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Four Orion girls part of national champion volleyball team



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July 03, 2013 - By Dan Shriner

Review Editor

Four Lake Orion teens have learned the value of teamwork and are national champions as a result.

The four girls, Katherine Carlson, Rachel Giwa, Bella Bucchi and Hannah Murdock, are part of the national championship team that won the Amateur Athletic Union's (AAU) volleyball title for girls 16 and under in the top Open Class on a team called Legacy.

The 11-member team won the title on June 25 in Orlando, Florida, following a four-day tournament in which they went 13-0. The title is the first time that any volleyball team from Michigan in any age group has won an open division championship in the AAU.

The girls come from different high schools in Michigan and the region, including some from as far as 300 miles away. Carlson and Bucchi attend Notre Dame Prep while Giwa and Murdock attend Lake Orion High School.

The four Orion girls and the other seven were selected to play for the Rochester-based Legacy team. The team is coached by Jen Cottrill and husband Ricky Cottrill.

According to parents of the girls and the teens, they learned that even though there may have been some teams that appeared to have better individual talent, there was no team that had the chemistry and teamwork that Legacy had.

"These girls just love each other and really care about each other on and off the floor," said Kim Bucchi, mother of Rachel.

"They have great team chemistry, like no other team in the tournament. The girls truly enjoy each other," said Tanya Carlson, mother of Katherine, who also was named All-American.

Jean Giwa, mother of Rachel, echoed the sentiments of the other moms and said the girls were obviously excited to be national champions.

"She (Rachel) is so thrilled. It was such a great experience for the girls and they get along so well together. They had such good coaching too."

Hannah Murdock said she realizes how important the team chemistry can be to succeed.

"Yes, it is important. Outside of practice we are all such good friends. We enjoy being with each other."

Did the girls talk or think about winning the national title?

The team was seeded fourth entering the tournament, which had some of the top teams in the nation.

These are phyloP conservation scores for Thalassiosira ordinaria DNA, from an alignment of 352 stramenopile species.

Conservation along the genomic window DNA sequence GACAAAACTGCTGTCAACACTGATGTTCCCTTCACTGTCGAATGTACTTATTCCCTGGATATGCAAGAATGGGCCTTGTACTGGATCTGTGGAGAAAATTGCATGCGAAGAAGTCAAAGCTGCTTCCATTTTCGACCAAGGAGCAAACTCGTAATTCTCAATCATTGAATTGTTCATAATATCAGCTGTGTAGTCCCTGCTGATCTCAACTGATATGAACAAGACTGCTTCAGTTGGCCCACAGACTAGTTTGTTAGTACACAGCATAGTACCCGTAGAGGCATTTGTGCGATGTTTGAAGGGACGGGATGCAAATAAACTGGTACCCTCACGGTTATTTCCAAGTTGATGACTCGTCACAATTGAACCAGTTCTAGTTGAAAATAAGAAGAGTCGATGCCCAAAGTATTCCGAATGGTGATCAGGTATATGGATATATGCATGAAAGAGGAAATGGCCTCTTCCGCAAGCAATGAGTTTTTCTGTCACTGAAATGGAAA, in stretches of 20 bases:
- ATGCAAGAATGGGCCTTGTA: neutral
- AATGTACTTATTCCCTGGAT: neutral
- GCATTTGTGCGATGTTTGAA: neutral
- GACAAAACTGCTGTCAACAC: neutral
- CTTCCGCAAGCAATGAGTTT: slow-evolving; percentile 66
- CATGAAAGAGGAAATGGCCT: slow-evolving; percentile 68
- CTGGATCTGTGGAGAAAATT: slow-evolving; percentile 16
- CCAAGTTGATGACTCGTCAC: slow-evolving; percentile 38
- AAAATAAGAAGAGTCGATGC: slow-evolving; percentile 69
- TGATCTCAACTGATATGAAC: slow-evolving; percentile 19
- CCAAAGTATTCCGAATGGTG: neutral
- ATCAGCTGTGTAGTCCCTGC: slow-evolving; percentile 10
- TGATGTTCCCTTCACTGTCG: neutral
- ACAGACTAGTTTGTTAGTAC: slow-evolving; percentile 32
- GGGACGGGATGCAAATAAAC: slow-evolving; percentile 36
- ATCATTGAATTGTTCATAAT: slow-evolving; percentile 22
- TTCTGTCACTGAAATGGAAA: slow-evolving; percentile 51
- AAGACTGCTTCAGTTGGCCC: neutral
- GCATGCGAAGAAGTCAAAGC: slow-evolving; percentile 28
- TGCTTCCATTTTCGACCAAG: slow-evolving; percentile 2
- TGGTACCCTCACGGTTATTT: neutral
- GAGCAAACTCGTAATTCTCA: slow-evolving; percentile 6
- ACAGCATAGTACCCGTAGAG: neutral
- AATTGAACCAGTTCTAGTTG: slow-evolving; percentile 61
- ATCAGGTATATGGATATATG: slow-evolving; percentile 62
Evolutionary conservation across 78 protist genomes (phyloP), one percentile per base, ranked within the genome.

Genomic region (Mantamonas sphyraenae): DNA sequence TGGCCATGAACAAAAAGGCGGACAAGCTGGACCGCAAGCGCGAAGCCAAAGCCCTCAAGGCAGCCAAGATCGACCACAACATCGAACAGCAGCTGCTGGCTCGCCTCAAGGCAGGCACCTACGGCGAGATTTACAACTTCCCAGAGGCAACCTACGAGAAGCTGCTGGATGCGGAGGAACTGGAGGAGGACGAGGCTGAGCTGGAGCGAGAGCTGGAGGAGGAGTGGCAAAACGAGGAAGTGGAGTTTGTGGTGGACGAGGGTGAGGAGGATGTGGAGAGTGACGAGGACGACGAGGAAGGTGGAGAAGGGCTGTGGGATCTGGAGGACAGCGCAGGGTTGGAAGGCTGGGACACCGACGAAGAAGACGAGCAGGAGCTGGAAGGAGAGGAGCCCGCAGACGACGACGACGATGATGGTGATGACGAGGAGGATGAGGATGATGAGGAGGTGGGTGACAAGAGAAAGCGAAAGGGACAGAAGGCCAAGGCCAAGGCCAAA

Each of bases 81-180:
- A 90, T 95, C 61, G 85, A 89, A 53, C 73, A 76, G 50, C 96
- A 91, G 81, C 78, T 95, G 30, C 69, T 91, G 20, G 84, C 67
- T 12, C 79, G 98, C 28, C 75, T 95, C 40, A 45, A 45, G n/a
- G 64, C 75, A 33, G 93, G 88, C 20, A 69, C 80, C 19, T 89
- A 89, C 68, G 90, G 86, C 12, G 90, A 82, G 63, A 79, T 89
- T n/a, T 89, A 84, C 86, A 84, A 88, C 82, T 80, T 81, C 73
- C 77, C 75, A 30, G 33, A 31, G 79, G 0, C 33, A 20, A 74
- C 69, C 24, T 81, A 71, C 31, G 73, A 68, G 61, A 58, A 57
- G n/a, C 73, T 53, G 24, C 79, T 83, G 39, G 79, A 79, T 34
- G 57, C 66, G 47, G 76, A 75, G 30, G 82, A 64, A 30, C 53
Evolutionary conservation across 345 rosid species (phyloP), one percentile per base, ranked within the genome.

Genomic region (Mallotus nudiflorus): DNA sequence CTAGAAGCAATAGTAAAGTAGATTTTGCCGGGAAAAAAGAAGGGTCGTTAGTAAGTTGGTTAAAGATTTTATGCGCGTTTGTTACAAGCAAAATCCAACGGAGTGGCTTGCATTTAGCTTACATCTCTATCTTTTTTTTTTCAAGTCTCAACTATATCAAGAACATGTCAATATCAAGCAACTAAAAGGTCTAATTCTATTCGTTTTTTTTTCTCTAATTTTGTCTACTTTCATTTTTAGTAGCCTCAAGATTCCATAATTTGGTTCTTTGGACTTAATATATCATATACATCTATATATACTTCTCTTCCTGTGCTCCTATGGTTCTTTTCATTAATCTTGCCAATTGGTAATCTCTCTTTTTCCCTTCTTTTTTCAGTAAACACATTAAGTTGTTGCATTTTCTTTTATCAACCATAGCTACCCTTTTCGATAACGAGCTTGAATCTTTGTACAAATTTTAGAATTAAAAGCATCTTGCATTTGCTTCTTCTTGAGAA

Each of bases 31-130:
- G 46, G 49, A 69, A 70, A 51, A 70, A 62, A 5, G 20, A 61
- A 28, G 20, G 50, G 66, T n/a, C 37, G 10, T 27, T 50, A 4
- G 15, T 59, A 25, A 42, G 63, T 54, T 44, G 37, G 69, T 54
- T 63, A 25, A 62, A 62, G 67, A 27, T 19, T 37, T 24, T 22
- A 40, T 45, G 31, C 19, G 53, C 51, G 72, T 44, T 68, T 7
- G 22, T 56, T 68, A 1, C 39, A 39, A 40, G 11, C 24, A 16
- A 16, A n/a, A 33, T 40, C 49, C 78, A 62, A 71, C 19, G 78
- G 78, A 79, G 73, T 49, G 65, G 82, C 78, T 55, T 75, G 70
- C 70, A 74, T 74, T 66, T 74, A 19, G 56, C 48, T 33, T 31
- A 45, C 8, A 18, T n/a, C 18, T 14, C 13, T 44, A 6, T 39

"We believed we could do well and we would have been happy with a top finish but this was so exciting for us," Hannah said.

Tanya Carlson said as the tournament wore on each day the competition got tougher but the girls kept responding and playing together as a team should.

Carlson said the girls also enjoyed the fact that the finals were played in the ESPN Center and were broadcast on ESPN3. Most of the matches were held at the Orlando Convention Center but championships were at ESPN Center.

"It all seemed surreal," said Kim Bucchi. "It was something they only dreamed about. They were thrilled."

The girls will all be juniors this coming year and are top players on their schools' varsity teams. Carlson is 5-feet-10 and is an outside hitter. Murdock is 6-feet-2 and also an outside hitter. Bucchi is a defensive specialist and Giwa is a setter.

They all have hopes to play collegiate volleyball. The girls and their parents noted the huge numbers of collegiate coaches at the tournament who were watching and undoubtedly hoping to attract some of the talented players.

Legacy's success has brought attention to the group. On Monday of this week the girls and their families flew to Dallas for another national tournament and a shot at another national title.

They qualified for the tournament by winning in Orlando and will be one of only 32 teams of the most elite teenage volleyball players in the nation.

While no one is predicting another national title, but the girls and their parents know how important chemistry and teamwork is to succeed.

"They really play smart together,' said Kim Bucchi. "This team is special."

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